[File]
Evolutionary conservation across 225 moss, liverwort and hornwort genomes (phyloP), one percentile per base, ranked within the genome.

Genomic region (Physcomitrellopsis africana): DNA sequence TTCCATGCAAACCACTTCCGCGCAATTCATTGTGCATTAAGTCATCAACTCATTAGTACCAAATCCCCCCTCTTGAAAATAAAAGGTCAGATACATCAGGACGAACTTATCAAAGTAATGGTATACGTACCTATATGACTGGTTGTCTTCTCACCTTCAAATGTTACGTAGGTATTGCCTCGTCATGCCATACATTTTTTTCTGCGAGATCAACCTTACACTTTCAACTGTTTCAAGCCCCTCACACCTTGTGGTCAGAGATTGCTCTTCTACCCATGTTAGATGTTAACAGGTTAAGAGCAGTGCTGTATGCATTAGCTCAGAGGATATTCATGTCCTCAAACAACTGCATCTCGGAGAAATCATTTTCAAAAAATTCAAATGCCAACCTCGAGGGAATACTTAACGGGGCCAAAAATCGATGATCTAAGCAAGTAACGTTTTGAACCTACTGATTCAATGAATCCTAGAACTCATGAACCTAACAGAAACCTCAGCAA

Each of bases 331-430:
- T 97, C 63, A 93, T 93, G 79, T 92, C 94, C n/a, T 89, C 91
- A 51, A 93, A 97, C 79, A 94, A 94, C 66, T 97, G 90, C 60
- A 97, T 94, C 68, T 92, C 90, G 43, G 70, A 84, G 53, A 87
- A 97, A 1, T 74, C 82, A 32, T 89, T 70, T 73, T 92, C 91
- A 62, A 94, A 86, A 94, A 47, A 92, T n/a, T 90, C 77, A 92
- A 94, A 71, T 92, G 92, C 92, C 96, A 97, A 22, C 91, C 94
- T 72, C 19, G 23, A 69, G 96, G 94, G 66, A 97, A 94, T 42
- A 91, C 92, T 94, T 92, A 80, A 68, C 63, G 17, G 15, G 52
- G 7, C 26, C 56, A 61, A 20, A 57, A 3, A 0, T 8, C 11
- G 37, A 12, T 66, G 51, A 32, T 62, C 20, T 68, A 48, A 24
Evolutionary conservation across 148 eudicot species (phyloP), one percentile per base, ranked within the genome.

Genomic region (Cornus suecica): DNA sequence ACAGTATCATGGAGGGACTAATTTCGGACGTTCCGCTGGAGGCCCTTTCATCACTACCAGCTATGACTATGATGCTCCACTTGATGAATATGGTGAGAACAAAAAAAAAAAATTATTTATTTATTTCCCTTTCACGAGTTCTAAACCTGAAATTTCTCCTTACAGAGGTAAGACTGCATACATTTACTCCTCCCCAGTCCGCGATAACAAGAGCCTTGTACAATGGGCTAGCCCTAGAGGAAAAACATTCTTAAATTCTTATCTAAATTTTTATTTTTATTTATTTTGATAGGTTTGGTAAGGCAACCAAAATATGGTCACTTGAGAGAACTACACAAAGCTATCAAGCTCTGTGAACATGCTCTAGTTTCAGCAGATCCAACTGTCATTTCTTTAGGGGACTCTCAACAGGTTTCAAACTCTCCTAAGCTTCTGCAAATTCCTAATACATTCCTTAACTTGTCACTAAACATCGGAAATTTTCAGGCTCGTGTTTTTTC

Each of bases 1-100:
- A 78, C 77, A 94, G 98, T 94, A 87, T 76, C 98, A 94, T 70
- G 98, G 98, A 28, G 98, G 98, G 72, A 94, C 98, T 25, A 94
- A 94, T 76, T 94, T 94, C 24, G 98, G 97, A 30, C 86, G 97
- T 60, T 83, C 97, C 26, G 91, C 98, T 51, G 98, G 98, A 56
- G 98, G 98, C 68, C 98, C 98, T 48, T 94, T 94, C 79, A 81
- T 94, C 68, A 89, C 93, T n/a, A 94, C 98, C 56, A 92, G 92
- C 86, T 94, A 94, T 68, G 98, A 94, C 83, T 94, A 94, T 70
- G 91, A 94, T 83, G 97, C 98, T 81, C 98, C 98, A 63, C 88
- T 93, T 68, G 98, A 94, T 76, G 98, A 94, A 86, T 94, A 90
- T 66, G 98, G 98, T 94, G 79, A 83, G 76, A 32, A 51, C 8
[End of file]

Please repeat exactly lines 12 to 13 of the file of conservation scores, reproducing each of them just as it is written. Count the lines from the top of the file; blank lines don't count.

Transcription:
- G 7, C 26, C 56, A 61, A 20, A 57, A 3, A 0, T 8, C 11
- G 37, A 12, T 66, G 51, A 32, T 62, C 20, T 68, A 48, A 24